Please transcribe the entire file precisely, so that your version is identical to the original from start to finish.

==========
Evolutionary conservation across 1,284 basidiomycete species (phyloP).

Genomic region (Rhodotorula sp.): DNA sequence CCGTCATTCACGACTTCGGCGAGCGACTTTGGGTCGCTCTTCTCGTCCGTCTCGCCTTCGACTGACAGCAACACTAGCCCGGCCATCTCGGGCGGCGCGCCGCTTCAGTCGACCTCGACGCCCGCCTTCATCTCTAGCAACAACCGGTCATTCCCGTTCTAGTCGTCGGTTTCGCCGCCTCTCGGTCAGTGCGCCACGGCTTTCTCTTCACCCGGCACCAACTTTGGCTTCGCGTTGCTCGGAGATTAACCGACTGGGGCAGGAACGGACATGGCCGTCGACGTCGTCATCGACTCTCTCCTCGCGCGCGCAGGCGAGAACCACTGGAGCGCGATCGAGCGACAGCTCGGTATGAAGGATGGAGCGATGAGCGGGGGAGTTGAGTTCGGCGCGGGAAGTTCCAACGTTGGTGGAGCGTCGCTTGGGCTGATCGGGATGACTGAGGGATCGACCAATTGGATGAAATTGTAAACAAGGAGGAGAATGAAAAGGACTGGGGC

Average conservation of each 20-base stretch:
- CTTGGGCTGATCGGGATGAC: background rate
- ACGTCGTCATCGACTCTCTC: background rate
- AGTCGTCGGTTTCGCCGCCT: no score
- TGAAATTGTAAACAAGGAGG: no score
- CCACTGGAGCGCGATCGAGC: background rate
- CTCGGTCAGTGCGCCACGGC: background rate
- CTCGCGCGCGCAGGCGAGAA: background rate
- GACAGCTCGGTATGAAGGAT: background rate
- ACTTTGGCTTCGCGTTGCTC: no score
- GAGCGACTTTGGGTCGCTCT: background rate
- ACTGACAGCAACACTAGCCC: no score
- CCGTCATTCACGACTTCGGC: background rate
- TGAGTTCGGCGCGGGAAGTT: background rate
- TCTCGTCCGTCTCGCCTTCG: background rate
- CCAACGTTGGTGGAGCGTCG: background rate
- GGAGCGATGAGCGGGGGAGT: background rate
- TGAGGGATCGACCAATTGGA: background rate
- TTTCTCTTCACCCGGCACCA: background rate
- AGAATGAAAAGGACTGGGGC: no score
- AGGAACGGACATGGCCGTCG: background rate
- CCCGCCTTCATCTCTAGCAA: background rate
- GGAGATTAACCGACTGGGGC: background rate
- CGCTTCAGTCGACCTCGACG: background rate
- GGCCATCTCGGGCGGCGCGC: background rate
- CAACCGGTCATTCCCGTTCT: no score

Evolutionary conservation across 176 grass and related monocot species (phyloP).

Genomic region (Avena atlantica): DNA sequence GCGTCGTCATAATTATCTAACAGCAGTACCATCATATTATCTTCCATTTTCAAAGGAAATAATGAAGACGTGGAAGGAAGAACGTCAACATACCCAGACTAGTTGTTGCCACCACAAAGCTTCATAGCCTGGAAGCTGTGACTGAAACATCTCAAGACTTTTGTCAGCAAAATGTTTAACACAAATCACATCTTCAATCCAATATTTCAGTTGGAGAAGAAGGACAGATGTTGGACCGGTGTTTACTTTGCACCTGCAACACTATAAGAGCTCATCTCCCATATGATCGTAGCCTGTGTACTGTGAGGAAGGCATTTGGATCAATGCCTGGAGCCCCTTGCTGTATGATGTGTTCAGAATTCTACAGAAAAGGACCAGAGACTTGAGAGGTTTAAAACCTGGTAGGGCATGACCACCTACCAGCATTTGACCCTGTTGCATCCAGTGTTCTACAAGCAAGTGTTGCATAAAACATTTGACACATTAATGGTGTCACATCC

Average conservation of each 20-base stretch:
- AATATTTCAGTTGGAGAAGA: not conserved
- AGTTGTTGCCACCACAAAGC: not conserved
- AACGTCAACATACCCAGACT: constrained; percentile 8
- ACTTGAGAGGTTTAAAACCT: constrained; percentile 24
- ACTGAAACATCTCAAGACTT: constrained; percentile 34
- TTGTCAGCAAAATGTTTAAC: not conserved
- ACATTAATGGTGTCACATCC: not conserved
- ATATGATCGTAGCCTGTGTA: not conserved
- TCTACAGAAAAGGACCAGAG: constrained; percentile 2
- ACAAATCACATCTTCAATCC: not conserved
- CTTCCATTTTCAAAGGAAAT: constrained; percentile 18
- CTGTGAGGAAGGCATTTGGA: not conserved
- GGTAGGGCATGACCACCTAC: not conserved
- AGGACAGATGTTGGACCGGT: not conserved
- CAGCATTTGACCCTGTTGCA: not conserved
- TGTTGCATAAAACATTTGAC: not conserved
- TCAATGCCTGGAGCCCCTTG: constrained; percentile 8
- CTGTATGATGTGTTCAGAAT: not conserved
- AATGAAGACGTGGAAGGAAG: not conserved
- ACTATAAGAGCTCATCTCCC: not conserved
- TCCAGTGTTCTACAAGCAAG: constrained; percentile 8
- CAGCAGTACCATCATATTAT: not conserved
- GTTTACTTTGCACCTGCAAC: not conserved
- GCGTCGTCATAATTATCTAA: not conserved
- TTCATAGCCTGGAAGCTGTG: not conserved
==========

Evolutionary conservation across 1,284 basidiomycete species (phyloP).

Genomic region (Rhodotorula sp.): DNA sequence CCGTCATTCACGACTTCGGCGAGCGACTTTGGGTCGCTCTTCTCGTCCGTCTCGCCTTCGACTGACAGCAACACTAGCCCGGCCATCTCGGGCGGCGCGCCGCTTCAGTCGACCTCGACGCCCGCCTTCATCTCTAGCAACAACCGGTCATTCCCGTTCTAGTCGTCGGTTTCGCCGCCTCTCGGTCAGTGCGCCACGGCTTTCTCTTCACCCGGCACCAACTTTGGCTTCGCGTTGCTCGGAGATTAACCGACTGGGGCAGGAACGGACATGGCCGTCGACGTCGTCATCGACTCTCTCCTCGCGCGCGCAGGCGAGAACCACTGGAGCGCGATCGAGCGACAGCTCGGTATGAAGGATGGAGCGATGAGCGGGGGAGTTGAGTTCGGCGCGGGAAGTTCCAACGTTGGTGGAGCGTCGCTTGGGCTGATCGGGATGACTGAGGGATCGACCAATTGGATGAAATTGTAAACAAGGAGGAGAATGAAAAGGACTGGGGC

Average conservation of each 20-base stretch:
- CTTGGGCTGATCGGGATGAC: background rate
- ACGTCGTCATCGACTCTCTC: background rate
- AGTCGTCGGTTTCGCCGCCT: no score
- TGAAATTGTAAACAAGGAGG: no score
- CCACTGGAGCGCGATCGAGC: background rate
- CTCGGTCAGTGCGCCACGGC: background rate
- CTCGCGCGCGCAGGCGAGAA: background rate
- GACAGCTCGGTATGAAGGAT: background rate
- ACTTTGGCTTCGCGTTGCTC: no score
- GAGCGACTTTGGGTCGCTCT: background rate
- ACTGACAGCAACACTAGCCC: no score
- CCGTCATTCACGACTTCGGC: background rate
- TGAGTTCGGCGCGGGAAGTT: background rate
- TCTCGTCCGTCTCGCCTTCG: background rate
- CCAACGTTGGTGGAGCGTCG: background rate
- GGAGCGATGAGCGGGGGAGT: background rate
- TGAGGGATCGACCAATTGGA: background rate
- TTTCTCTTCACCCGGCACCA: background rate
- AGAATGAAAAGGACTGGGGC: no score
- AGGAACGGACATGGCCGTCG: background rate
- CCCGCCTTCATCTCTAGCAA: background rate
- GGAGATTAACCGACTGGGGC: background rate
- CGCTTCAGTCGACCTCGACG: background rate
- GGCCATCTCGGGCGGCGCGC: background rate
- CAACCGGTCATTCCCGTTCT: no score

Evolutionary conservation across 176 grass and related monocot species (phyloP).

Genomic region (Avena atlantica): DNA sequence GCGTCGTCATAATTATCTAACAGCAGTACCATCATATTATCTTCCATTTTCAAAGGAAATAATGAAGACGTGGAAGGAAGAACGTCAACATACCCAGACTAGTTGTTGCCACCACAAAGCTTCATAGCCTGGAAGCTGTGACTGAAACATCTCAAGACTTTTGTCAGCAAAATGTTTAACACAAATCACATCTTCAATCCAATATTTCAGTTGGAGAAGAAGGACAGATGTTGGACCGGTGTTTACTTTGCACCTGCAACACTATAAGAGCTCATCTCCCATATGATCGTAGCCTGTGTACTGTGAGGAAGGCATTTGGATCAATGCCTGGAGCCCCTTGCTGTATGATGTGTTCAGAATTCTACAGAAAAGGACCAGAGACTTGAGAGGTTTAAAACCTGGTAGGGCATGACCACCTACCAGCATTTGACCCTGTTGCATCCAGTGTTCTACAAGCAAGTGTTGCATAAAACATTTGACACATTAATGGTGTCACATCC

Average conservation of each 20-base stretch:
- AATATTTCAGTTGGAGAAGA: not conserved
- AGTTGTTGCCACCACAAAGC: not conserved
- AACGTCAACATACCCAGACT: constrained; percentile 8
- ACTTGAGAGGTTTAAAACCT: constrained; percentile 24
- ACTGAAACATCTCAAGACTT: constrained; percentile 34
- TTGTCAGCAAAATGTTTAAC: not conserved
- ACATTAATGGTGTCACATCC: not conserved
- ATATGATCGTAGCCTGTGTA: not conserved
- TCTACAGAAAAGGACCAGAG: constrained; percentile 2
- ACAAATCACATCTTCAATCC: not conserved
- CTTCCATTTTCAAAGGAAAT: constrained; percentile 18
- CTGTGAGGAAGGCATTTGGA: not conserved
- GGTAGGGCATGACCACCTAC: not conserved
- AGGACAGATGTTGGACCGGT: not conserved
- CAGCATTTGACCCTGTTGCA: not conserved
- TGTTGCATAAAACATTTGAC: not conserved
- TCAATGCCTGGAGCCCCTTG: constrained; percentile 8
- CTGTATGATGTGTTCAGAAT: not conserved
- AATGAAGACGTGGAAGGAAG: not conserved
- ACTATAAGAGCTCATCTCCC: not conserved
- TCCAGTGTTCTACAAGCAAG: constrained; percentile 8
- CAGCAGTACCATCATATTAT: not conserved
- GTTTACTTTGCACCTGCAAC: not conserved
- GCGTCGTCATAATTATCTAA: not conserved
- TTCATAGCCTGGAAGCTGTG: not conserved